A Christian friend of mine was faced with a divorce when her husband abandoned her and her children. It was a long rough and bumpy road and she did everything she could to reconcile. He refused. There were a lot of other factors that made it dangerous for them to be living together and he refused to get help. She came to me asking about taking the step into divorce court and only after a lot of loving advice to reconcile did she finally express to me that she felt this was her only option. I could not hold her to the letter of the law, she was already being ‘killed’ on the inside as it was. The only way was through grace. We discussed everything she would go through if divorce was truly her final decision. I asked her to think over all the consequences that a divorce brings and what she would face if she remained legally married, but never see him again. There’s a lot that goes into this. I asked her to bathe it in prayer and seek the Lord through grace. She chose to divorce. Where does that put me as her friend?
It puts me in the position to practice putting grace into action.
If everyone lived by the letter of the law (being perfect), we would never understand the depths of grace and what it does for our souls.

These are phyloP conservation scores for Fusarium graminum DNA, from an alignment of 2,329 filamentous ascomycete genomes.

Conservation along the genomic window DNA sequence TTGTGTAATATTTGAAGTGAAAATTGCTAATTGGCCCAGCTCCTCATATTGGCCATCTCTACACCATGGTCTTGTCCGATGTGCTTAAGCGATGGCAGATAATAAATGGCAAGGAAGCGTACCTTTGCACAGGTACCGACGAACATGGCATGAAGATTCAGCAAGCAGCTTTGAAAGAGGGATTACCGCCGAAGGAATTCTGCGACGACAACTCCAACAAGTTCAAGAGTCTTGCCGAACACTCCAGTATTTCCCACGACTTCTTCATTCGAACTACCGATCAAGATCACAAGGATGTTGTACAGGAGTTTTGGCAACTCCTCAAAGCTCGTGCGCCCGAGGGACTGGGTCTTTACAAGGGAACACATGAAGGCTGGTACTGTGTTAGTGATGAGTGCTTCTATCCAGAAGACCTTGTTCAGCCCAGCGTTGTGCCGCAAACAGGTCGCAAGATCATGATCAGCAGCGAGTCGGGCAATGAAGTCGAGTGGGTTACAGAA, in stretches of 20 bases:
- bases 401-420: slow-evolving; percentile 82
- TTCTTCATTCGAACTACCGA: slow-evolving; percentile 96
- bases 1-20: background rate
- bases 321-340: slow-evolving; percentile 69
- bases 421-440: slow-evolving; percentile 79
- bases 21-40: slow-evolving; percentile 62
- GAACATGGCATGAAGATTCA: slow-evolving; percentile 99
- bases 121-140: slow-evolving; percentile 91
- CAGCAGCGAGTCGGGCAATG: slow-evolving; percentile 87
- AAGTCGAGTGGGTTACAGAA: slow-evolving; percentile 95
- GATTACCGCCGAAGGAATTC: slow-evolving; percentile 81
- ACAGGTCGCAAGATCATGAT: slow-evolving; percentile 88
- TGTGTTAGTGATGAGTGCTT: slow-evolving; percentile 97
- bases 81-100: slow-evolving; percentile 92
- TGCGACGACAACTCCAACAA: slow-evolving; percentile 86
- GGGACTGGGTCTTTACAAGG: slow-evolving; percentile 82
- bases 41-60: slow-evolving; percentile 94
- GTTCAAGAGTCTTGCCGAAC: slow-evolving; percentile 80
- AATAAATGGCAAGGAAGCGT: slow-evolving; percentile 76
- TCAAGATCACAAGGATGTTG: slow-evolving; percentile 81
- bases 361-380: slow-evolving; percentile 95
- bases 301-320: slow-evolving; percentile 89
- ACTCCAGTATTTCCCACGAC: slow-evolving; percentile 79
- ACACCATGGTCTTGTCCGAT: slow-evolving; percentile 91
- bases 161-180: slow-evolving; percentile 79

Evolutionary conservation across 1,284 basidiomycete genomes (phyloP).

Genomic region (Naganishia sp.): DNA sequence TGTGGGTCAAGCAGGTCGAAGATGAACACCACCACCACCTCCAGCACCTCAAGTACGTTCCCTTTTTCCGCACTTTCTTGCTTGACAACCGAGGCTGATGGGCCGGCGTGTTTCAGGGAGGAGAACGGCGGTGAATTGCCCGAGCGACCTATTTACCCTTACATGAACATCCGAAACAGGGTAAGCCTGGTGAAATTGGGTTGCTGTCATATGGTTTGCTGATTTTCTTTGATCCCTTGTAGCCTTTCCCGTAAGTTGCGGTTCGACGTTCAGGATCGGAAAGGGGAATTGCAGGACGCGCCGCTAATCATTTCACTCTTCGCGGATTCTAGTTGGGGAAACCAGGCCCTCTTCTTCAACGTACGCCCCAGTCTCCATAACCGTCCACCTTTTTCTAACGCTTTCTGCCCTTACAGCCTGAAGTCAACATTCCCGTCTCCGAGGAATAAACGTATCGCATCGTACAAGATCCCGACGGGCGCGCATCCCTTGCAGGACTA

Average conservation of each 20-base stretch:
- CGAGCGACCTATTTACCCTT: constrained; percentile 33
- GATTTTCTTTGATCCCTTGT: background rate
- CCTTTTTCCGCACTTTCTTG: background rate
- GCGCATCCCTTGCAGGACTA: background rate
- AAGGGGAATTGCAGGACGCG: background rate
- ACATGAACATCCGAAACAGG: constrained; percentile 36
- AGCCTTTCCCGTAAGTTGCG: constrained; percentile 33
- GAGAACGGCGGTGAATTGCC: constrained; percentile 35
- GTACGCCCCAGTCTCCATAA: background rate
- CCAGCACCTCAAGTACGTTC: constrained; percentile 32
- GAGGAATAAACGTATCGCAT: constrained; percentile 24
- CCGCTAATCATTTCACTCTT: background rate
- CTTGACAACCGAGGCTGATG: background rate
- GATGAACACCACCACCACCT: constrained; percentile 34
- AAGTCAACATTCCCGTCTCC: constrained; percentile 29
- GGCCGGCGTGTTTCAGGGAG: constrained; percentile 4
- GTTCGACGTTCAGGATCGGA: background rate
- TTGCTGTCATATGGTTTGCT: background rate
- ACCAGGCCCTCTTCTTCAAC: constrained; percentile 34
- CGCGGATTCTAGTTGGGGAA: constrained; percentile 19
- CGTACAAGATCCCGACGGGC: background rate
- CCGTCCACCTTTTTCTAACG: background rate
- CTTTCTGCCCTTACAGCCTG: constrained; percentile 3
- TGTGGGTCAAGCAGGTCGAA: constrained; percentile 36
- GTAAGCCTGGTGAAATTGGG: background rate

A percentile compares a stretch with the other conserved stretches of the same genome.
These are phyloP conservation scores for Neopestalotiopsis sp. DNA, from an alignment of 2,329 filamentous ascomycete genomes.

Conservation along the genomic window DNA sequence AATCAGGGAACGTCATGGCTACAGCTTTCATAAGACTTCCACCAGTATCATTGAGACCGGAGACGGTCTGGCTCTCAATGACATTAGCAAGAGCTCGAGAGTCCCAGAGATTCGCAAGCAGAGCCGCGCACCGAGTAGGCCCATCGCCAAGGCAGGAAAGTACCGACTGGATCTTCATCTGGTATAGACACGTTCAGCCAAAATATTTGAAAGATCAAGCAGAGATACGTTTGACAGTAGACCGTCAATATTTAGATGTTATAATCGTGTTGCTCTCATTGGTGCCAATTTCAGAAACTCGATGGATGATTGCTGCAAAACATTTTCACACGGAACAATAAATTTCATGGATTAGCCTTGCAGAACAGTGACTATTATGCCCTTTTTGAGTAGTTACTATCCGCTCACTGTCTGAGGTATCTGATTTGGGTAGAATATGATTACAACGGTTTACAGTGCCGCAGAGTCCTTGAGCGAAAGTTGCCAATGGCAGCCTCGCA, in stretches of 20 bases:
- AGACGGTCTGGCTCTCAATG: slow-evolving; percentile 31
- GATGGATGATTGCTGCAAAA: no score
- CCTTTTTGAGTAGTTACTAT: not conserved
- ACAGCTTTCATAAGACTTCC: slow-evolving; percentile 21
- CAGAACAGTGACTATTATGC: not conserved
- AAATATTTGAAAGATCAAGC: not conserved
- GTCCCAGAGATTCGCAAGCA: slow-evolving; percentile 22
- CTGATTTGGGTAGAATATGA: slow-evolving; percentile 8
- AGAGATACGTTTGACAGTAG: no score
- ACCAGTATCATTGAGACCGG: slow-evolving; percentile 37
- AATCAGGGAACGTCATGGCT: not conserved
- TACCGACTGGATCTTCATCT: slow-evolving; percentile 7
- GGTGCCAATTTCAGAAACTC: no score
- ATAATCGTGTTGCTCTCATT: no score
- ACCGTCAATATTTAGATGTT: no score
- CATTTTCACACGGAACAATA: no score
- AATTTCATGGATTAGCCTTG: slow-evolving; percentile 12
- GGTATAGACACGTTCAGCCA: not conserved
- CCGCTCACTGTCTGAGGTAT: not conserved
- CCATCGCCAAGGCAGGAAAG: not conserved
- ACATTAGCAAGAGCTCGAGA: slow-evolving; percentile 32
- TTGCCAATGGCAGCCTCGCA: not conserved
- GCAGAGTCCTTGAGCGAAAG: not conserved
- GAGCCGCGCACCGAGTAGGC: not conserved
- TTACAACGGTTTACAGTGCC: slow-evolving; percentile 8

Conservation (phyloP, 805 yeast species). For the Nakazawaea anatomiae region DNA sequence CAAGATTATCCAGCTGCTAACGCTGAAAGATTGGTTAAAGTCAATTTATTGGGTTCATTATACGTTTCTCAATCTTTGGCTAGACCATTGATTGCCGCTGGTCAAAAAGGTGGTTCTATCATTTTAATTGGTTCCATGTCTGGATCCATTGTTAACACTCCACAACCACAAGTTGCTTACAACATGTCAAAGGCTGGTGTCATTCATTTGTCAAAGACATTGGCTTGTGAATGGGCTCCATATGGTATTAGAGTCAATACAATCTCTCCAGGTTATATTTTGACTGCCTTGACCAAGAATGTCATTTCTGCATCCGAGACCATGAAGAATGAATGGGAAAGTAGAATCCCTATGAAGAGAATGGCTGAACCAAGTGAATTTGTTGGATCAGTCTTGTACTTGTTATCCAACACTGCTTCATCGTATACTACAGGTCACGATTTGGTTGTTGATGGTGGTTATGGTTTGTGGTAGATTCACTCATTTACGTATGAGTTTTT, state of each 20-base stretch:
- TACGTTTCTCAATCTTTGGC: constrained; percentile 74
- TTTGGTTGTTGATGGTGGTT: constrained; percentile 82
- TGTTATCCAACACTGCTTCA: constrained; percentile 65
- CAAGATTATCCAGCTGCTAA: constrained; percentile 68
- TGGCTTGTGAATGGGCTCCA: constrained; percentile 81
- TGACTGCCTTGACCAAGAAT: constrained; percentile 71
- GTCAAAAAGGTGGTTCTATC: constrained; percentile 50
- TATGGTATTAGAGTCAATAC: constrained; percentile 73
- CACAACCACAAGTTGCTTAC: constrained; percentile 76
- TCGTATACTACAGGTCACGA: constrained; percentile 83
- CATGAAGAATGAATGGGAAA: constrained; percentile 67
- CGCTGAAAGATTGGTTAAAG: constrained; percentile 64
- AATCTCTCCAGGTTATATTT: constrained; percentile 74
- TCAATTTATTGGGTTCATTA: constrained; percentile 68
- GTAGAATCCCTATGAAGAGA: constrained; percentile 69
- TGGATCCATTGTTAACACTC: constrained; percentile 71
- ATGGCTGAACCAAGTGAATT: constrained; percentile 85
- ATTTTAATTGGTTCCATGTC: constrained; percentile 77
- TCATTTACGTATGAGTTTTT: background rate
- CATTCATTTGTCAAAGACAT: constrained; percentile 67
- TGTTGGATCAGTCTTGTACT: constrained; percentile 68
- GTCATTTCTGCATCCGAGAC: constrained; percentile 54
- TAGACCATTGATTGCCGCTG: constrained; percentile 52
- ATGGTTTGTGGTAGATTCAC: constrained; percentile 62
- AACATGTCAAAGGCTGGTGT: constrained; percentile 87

Grace in action by us, practiced with wisdom, is responsible and loving towards those we’re giving it to.
I would not tell a man who wants to murder someone, “Why not? Go for it, you’re under grace.” That shows a complete lack of love for him as well as the one he wants to murder.
Some in the religious community say ,”You can’t just go out and do whatever you want!”
Actually, they can, but they will suffer consequences suitable for their actions.
We reap what we sow.
So while gays have the grace to live as they desire, there are social and health consequences to be aware of.
While couples who get a divorce are free to do so, there are consequences to be aware of.
You can smoke all you want, but there are consequences to be aware of.
You can even eat cookies every day if you want to, but there are consequences to be aware of.
Everything we do in this life time has consequences, even when you are doing something good. Jesus did all the good in the world and was still persecuted and killed for what he was teaching.
No matter what decision you are facing, find someone who loves you enough to offer both grace and wisdom.
2 Corinthians 3: 4 Such is the confidence that we have through Christ toward God. 5 Not that we are sufficient in ourselves to claim anything as coming from us, but our sufficiency is from God, 6 who has made us competent to be ministers of a new covenant, not of the letter but of the Spirit. For the letter kills, but the Spirit gives life.